Tricky triceps, meet your match: This simple 20-minute routine for amazing arms.
If you want results, you can’t shy away from the heavier end of the weight rack. Not only will amping up the resistance push your muscles, but you’ll also save a lot of time.
And when it comes to seeing visible change in your upper arms, variety is also of the utmost importance. Trying a new-to-you routine, like this one, will certainly do the trick.
Looking for even faster results? Try adding fat-burning intervals between your supersets. After the overhead dumbbell extensions, drop to the floor and do 10 burpees; after you’ve completed your cross-body triceps extensions, she prescribes 50 mountain climbers — that’s on each leg, folks!
You’ll need a bench, two medium-weight dumbbells (for your one-armed moves), one heavier dumbbell (for your bilateral moves – start with 20 pounds and go from there), and a medicine ball.
Do exercises with the same number as a superset, then rest before repeating. Following the rest period after your last set of lying cross-body triceps extensions, do as many push-ups as you can. Do this workout twice per week, leaving at least 48 hours between sessions.
Standing Alternating Triceps Kickback
Set Up: Stand and hold a dumbbell in each hand, palms facing in, and lean forward until your torso is about 45 degrees to the floor. Raise your elbows so that your upper arms are parallel to the ground (your elbows should be bent to about 90 degrees).
Action: Extend one arm from the elbow to move the weight behind you; pause, then slowly return to the start. Repeat on your other arm and continue, alternating sides.
Seated Overhead Dumbbell Extension
Set Up: Sit on the end of a bench with your feet planted firmly on the floor. Grab a heavy dumbbell and hold it vertically over your head with both hands, keeping your upper arms beside your ears.
Action: Bend your elbows to lower the weight behind your head; stop when your forearms are parallel to the ground (or lower, if your range of motion permits). Extend your arms to return to the start.
Tip: Watch that your lower back doesn’t overly round – if it’s difficult to avoid, try using a lighter weight.
Set Up: Lie on your back on a bench, with your feet planted firmly on the floor, or with your legs bent and feet on the bench (whatever is more comfortable). Hold a heavy dumbbell horizontally with both hands as shown, and extend your arms straight above your chest.
Action: Keeping your upper arms still, bend your elbows to lower the dumbbell. Hold it an inch or two above your forehead, then extend your arms to return to the start.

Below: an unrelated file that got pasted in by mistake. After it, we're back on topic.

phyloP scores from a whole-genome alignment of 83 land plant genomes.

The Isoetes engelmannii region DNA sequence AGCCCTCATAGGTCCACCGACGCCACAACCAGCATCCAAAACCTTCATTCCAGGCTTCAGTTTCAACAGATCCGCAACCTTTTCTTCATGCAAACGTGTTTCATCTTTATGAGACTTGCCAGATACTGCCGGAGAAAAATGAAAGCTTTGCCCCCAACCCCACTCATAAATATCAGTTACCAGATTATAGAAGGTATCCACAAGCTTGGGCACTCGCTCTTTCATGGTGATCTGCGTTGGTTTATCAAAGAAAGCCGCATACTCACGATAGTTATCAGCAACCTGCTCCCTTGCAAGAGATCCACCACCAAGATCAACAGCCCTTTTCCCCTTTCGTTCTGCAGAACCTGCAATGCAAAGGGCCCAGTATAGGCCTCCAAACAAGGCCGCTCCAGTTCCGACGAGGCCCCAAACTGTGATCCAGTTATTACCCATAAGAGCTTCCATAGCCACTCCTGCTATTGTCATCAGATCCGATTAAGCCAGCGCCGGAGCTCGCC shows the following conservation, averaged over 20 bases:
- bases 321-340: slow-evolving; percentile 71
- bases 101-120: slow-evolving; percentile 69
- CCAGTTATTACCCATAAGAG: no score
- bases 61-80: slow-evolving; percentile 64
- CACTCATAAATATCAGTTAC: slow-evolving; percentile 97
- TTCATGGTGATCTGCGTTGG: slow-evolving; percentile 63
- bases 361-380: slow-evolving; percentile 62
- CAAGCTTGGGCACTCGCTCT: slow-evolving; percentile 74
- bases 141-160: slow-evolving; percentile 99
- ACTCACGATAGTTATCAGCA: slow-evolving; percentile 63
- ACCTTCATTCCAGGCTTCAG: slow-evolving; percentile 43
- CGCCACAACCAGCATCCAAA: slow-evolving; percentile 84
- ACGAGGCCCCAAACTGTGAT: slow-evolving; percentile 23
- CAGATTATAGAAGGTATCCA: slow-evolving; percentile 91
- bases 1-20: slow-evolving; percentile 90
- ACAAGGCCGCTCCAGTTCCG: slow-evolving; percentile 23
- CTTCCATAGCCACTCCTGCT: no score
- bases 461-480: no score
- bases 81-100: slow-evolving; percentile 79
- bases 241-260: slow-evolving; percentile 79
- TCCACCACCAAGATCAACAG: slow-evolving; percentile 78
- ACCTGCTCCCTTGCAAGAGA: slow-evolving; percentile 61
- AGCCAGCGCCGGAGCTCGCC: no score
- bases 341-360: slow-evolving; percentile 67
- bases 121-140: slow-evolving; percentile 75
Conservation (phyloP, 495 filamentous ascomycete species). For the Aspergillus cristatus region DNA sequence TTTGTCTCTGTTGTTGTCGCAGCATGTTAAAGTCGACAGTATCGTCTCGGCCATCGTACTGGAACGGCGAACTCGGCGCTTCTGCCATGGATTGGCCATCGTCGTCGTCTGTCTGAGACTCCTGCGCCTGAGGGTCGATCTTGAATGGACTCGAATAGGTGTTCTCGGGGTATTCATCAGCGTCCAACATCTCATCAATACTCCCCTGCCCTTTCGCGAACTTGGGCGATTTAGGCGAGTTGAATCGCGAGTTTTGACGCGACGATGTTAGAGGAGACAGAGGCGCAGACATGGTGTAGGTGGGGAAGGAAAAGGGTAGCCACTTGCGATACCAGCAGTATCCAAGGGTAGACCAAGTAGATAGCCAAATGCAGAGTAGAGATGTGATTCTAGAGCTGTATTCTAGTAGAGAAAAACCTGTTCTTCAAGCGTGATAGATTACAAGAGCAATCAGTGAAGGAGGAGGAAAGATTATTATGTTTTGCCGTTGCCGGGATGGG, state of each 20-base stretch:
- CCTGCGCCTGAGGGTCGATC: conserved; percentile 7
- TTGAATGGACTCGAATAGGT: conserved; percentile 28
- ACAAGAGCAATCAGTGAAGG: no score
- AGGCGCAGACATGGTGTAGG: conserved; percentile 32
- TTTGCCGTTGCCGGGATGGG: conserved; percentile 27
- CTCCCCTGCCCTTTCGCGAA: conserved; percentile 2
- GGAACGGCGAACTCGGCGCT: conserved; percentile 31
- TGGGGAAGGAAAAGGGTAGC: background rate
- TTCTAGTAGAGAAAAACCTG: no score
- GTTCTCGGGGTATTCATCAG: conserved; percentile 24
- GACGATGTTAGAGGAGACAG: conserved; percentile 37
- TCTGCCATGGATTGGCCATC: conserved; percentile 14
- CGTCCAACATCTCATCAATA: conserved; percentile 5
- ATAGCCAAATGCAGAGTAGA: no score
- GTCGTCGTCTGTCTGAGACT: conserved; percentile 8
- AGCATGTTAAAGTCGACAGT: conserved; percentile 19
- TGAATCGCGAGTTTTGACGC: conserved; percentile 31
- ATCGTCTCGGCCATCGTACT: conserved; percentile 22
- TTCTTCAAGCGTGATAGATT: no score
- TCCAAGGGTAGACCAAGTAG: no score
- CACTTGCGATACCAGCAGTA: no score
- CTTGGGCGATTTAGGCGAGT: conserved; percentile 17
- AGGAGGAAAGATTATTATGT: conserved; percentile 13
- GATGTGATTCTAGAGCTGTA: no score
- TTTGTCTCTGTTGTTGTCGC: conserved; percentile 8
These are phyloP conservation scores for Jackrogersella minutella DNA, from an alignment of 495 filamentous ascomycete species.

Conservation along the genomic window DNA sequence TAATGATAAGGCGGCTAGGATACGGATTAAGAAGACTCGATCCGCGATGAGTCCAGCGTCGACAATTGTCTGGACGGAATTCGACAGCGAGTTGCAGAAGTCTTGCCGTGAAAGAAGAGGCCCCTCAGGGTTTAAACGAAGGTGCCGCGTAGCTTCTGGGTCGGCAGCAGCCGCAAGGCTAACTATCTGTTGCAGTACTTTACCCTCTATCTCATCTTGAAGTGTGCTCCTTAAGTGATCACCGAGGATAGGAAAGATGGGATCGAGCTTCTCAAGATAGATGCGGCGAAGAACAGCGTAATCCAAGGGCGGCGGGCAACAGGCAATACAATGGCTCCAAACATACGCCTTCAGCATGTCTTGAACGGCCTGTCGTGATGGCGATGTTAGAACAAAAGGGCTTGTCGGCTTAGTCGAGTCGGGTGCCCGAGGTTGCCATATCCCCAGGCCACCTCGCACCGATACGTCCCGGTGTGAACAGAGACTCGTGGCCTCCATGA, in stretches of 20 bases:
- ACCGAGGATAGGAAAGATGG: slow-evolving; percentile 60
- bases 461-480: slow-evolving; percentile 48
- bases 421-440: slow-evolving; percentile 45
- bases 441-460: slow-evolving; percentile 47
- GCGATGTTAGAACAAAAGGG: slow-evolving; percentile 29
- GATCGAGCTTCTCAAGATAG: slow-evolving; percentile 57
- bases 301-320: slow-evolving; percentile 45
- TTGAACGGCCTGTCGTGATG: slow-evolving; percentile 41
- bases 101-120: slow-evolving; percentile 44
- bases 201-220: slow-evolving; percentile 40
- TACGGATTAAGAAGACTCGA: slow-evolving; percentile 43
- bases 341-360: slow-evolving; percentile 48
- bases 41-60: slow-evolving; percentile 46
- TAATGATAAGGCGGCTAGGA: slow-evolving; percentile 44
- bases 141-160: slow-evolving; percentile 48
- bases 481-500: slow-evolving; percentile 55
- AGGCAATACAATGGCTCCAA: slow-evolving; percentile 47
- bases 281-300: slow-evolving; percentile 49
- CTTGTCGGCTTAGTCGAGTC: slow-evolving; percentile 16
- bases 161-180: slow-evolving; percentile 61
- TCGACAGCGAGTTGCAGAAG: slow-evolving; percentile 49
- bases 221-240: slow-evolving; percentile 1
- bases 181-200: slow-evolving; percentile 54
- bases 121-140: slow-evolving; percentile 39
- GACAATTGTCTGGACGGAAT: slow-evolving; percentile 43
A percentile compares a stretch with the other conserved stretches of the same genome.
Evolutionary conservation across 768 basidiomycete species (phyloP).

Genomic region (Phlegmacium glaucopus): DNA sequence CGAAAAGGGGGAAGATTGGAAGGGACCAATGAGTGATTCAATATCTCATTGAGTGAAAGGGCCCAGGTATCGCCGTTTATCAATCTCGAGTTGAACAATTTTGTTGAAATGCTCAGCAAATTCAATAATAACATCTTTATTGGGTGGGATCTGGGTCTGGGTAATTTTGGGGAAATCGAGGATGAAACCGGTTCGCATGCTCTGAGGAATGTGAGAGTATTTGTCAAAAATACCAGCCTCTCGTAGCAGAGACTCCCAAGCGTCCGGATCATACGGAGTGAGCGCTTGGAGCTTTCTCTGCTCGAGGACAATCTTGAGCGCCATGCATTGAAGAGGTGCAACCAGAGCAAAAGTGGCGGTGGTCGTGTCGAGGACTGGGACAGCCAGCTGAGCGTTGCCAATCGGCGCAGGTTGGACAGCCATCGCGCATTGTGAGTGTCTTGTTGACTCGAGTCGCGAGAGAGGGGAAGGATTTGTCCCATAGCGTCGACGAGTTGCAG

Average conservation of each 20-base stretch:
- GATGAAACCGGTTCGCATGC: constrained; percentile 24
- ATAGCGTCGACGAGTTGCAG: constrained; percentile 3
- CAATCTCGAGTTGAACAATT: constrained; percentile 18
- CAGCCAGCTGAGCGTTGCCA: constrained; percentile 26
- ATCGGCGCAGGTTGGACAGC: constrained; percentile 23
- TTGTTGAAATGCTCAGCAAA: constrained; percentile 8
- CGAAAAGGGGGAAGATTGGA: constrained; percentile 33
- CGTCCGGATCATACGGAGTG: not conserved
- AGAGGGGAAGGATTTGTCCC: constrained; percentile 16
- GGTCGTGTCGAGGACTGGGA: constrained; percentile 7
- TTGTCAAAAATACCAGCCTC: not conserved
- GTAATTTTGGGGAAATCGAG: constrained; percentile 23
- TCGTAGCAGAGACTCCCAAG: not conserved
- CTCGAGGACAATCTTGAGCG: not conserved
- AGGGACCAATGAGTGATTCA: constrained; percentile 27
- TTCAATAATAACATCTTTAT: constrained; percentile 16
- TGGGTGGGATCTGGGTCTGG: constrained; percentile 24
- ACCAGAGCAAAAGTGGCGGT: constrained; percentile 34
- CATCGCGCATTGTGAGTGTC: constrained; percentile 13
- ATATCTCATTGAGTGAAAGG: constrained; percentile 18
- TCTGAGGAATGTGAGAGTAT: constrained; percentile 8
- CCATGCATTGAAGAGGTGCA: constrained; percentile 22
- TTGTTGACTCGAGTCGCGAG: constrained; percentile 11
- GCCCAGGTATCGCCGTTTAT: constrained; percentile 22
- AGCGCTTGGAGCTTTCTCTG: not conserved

Lying Cross-Body Triceps Extension
Set Up: Lie face up on a bench with your feet on the ground (or on the bench, as described in the dumbbell skullcrusher above). With a dumbbell in one hand, extend your arm above you, palm facing forward, with your wrist stacked over your shoulder. (Try resting your non-working arm on your hip, or use it to help hold your working arm steady.)
Action: Bend your elbow to move the weight toward your opposite shoulder (e.g. if working your right arm, move it across your body towards the left). Return to the start. When your set is through, switch sides and repeat.
Tip: Slow, steady reps will better fatigue the muscle.
Medicine-Ball Triceps Push-Up
Set Up: Get into a push-up position on the floor, with your feet together and your hands on a medicine ball.
Action: Keep your back straight as you bend your arms to lower your chest towards the ball – your elbows should be tucked close to the sides of your body, not flaring out to the sides. Pause for one count at the bottom, then press through your palms to extend your arms to return to the start.
Tip: Using a ball with a smaller circumference will be more challenging.
The Cardio Caveat
The truth is that you can’t just kickback your way to more defined triceps. Just as a million crunches won’t get you a six-pack, a program like this, without a clean diet and cardio schedule to accompany it, won’t impact your body in the ways you are looking for.
So here’s what you need to do: one or two days a week, hop on a cardio machine and sweat it out for a solid 20 to 30 minutes. Research has shown that the most dramatic results occur when you employ bursts of effort, so in an additional one to two sessions per week, alternate 30 seconds at a moderate pace with thirty to sixty seconds of “oomph.”